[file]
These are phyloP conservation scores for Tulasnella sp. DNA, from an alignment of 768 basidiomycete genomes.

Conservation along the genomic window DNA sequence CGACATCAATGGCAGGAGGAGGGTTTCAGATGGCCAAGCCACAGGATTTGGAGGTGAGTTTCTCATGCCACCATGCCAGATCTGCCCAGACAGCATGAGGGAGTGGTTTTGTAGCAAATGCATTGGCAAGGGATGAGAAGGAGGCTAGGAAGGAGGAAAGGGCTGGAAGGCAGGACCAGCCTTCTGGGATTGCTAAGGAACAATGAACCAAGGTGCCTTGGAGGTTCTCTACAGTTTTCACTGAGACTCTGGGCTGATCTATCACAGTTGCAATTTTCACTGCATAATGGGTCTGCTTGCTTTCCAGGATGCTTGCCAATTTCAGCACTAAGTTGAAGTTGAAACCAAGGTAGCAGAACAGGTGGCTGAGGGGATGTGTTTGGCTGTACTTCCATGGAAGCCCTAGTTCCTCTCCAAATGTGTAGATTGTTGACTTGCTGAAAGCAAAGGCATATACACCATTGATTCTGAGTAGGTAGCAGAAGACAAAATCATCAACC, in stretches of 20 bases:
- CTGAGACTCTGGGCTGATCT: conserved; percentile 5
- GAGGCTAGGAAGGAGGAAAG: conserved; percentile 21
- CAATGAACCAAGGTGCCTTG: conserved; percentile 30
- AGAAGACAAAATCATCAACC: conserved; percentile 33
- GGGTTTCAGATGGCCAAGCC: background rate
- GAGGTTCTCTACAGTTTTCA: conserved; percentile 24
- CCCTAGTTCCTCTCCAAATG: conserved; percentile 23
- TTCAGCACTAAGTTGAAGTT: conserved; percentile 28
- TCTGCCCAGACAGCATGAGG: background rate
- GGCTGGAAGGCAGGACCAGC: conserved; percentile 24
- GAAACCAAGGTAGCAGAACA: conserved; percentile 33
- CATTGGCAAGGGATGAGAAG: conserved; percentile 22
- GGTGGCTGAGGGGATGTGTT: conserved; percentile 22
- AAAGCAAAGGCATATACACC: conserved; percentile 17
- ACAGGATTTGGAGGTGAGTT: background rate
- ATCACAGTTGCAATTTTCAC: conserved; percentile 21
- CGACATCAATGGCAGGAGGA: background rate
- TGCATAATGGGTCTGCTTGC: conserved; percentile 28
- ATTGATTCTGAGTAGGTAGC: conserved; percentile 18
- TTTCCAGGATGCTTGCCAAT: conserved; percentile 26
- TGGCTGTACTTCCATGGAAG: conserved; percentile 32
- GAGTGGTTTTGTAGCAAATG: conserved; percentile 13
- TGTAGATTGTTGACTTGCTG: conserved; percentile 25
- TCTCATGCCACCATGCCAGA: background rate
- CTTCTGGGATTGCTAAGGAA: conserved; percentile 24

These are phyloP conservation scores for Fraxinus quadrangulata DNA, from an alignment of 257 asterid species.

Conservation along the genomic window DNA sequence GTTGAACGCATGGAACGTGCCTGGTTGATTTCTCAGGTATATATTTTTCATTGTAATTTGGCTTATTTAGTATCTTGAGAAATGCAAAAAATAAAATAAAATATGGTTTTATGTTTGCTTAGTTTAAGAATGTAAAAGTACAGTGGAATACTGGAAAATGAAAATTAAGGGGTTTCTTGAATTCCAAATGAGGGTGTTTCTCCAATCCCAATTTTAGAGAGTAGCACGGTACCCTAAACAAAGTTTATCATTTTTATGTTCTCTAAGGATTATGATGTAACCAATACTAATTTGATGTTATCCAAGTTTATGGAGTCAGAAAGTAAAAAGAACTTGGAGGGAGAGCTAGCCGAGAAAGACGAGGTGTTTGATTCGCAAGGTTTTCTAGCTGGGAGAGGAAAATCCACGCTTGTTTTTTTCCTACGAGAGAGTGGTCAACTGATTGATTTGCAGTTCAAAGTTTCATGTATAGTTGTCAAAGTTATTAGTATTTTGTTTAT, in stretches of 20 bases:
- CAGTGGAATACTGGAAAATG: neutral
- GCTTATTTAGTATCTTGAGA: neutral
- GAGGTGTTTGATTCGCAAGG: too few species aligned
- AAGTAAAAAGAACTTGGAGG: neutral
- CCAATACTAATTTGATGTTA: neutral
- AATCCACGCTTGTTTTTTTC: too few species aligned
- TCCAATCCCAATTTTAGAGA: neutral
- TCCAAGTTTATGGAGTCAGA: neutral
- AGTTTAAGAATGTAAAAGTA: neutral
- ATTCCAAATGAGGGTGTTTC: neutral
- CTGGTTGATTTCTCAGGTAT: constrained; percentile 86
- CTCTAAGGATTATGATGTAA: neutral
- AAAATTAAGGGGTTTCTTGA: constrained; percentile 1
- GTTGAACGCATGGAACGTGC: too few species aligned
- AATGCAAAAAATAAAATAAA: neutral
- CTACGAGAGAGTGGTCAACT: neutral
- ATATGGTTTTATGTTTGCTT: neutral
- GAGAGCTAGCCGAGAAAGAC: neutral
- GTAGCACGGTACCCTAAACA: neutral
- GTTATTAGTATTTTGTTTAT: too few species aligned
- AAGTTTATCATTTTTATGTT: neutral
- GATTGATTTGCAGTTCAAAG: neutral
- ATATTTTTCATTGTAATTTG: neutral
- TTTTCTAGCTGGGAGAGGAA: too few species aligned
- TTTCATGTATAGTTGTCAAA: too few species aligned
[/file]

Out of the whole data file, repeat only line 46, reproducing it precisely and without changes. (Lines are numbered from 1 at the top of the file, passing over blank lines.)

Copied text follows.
- ATATGGTTTTATGTTTGCTT: neutral